I am very lucky to have a very wonderful boss.
Camp is done for the summer and after 8 successful weeks and approximately 40 camps I am looking forward to a few days of R&R. (Basically all painting and no kids.)
Please note my studio notes-to-self I post where I paint to keep myself motivated as a late-twenties-ovaries-having lady. Working full-time with kids has not been effective birth control as I still find them adorable, endearing and awe inspiring.
(The flower arrangement featuring a beautiful orchid was crafted by the lovely folks at the Flower Shop in Granville Square.)
Newest obsession - dazzle camouflage and dazzle ships.
Dazzle camouflage, also known as razzle dazzle or dazzle painting, was a family of ship camouflage used extensively in World War I and to a lesser extent in World War II and afterwards. Credited to artist Norman Wilkinson, though with a prior claim by the zoologist John Graham Kerr, it consisted of complex patterns of geometric shapes in contrasting colours, interrupting and intersecting each other.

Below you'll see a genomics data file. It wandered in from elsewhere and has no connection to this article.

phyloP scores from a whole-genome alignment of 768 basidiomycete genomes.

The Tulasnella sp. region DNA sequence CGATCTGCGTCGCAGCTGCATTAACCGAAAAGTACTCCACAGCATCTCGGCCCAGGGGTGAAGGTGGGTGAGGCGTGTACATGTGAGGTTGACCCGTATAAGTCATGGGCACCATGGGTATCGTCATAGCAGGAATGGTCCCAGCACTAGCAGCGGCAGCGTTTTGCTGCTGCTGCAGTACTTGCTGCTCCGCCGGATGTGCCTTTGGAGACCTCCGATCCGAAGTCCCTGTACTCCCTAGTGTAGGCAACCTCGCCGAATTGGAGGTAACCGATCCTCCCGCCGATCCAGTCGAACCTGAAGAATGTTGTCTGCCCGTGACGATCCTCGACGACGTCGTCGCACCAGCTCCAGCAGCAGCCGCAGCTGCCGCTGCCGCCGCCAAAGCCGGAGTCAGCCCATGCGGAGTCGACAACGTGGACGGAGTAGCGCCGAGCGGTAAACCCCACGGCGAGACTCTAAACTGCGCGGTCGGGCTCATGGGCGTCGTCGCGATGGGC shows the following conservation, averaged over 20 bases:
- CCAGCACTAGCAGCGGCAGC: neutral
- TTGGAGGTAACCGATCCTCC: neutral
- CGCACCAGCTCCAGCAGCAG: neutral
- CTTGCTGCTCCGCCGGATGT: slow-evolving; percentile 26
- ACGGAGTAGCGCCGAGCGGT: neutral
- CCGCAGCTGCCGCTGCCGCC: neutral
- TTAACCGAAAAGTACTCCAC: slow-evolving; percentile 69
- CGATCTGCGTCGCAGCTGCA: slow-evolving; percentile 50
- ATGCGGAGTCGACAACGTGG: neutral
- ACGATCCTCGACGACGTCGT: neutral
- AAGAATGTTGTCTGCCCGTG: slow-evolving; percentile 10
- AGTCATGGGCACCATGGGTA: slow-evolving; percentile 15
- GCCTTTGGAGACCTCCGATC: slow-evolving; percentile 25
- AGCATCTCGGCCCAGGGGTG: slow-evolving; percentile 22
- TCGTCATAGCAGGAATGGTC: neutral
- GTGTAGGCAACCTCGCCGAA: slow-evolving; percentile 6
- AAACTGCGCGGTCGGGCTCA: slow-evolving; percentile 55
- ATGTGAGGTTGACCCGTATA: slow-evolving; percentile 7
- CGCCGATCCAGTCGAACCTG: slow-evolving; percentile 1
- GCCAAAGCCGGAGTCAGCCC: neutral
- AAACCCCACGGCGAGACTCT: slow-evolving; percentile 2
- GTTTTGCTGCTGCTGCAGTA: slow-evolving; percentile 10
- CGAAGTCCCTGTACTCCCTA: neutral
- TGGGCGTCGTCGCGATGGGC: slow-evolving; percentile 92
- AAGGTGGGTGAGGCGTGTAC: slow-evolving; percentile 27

Unlike some other forms of camouflage, dazzle works not by offering concealment
but by making it difficult to estimate a target’s range, speed and
heading. Norman Wilkinson explained in 1919 that dazzle was intended
more to mislead the enemy as to the correct position to take up than
actually to miss his shot when firing.
We had a visitor at lunch today.